Foreign investors dumped eurozone bonds last year – the first time since the introduction of the single currency – as record amounts of central bank stimulus coupled with major political shocks has cooled overseas demand for the continent’s debt.

Overseas bond holders reduced their net holdings of eurozone debt by €192bn in 2016, reversing an increase of €30bn the year before, according to data from the European Central Bank.

Sovereign bonds made up a bulk of the sales at €116bn, with the ECB claiming most of the selling was down to its stimulus programme which has snapped up over €1tn of government bonds since March 2015.

The data hints at cooling foreign demand for eurozone assets in a key election year which will pit populist and eurosceptic forces against the continent’s traditional pro-EU parties.

Despite a disappointing performance for anti-Islam candidate Geert Wilders in the Netherlands’ elections last week, investors are still nervously eyeing Marine Le Pen’s promise to withdraw France from the eurozone ahead of a vote in the eurozone’s second largest economy in April and May.

Japanese investors registered their biggest retreat from French sovereign debt since the eurozone crisis in the three months to January.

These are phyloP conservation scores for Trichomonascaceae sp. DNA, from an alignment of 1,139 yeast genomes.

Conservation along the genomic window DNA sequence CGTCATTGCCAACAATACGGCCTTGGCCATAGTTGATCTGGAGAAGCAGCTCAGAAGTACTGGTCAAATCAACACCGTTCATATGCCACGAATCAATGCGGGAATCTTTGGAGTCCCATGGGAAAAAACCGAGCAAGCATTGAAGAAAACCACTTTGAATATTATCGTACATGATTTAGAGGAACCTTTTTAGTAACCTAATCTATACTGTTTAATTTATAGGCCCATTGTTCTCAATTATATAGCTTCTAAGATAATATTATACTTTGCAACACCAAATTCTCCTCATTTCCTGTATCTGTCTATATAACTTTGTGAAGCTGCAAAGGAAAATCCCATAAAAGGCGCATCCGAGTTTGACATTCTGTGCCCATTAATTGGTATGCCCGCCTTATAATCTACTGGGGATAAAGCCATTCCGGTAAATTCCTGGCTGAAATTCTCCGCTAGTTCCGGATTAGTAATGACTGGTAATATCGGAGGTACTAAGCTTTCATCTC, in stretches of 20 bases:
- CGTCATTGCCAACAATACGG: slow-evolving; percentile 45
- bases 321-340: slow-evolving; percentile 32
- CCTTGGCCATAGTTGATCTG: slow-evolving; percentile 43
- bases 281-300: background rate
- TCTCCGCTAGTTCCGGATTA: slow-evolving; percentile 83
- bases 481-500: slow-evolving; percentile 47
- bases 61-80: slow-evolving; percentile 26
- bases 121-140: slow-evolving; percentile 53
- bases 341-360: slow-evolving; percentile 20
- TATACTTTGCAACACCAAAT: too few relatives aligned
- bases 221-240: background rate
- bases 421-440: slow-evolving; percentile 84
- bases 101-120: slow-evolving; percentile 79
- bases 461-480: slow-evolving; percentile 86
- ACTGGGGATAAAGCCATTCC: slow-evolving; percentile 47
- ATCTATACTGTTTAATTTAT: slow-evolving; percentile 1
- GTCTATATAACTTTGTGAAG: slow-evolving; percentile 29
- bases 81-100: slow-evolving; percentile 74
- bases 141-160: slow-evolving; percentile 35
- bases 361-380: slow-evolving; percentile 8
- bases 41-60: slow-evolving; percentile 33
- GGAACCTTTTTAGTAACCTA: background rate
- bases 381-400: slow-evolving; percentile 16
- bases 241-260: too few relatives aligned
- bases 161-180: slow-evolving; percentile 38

The ECB also noted a “heightened risk aversion” among investors towards euro denominated debt in the wake of the Brexit vote in June.

The selling “may be linked to the temporary increases seen in financial stress indicators following the United Kingdom’s referendum on EU membership in June 2016″, said the central bank.

ECB stimulus measures have helped keep a lid on eurozone government borrowing costs for two years as the central bank has been snapping up assets worth €80bn a month. But signs of market stress have reemerged in recent months as policymakers will begin to scale back their buying from next month and are eyeing a notional end date of December 2017 for a QE exit.

With anti-euro parties now part of the political fabric in the Netherlands, France, Germany and Italy, this redenomination risk “cannot be ignored with important consequences for both investors and policymakers alike”, said Andew Bosomworth, head of portfolio management at Pimco.

“Investors cannot ignore the potentially large exchange rate changes posed by a country leaving the euro, even if that probability is very low, creating a disincentive to commit to long-term, cross-border investments and hampering the formation of a capital markets union” said Mr Bosomworth.

Portuguese and Italian 10-year bonds are the worst performing eurozone assets over the last 12 months, with yields up over 100 basis points. Both economies have debt to GDP piles over 130 per cent – the highest after Greece – and posted growth below the eurozone average last year.

Despite retreating from bonds, foreign investors were still net buyers of eurozone stocks at a pace of €126bn, down from €268bn in 2015.

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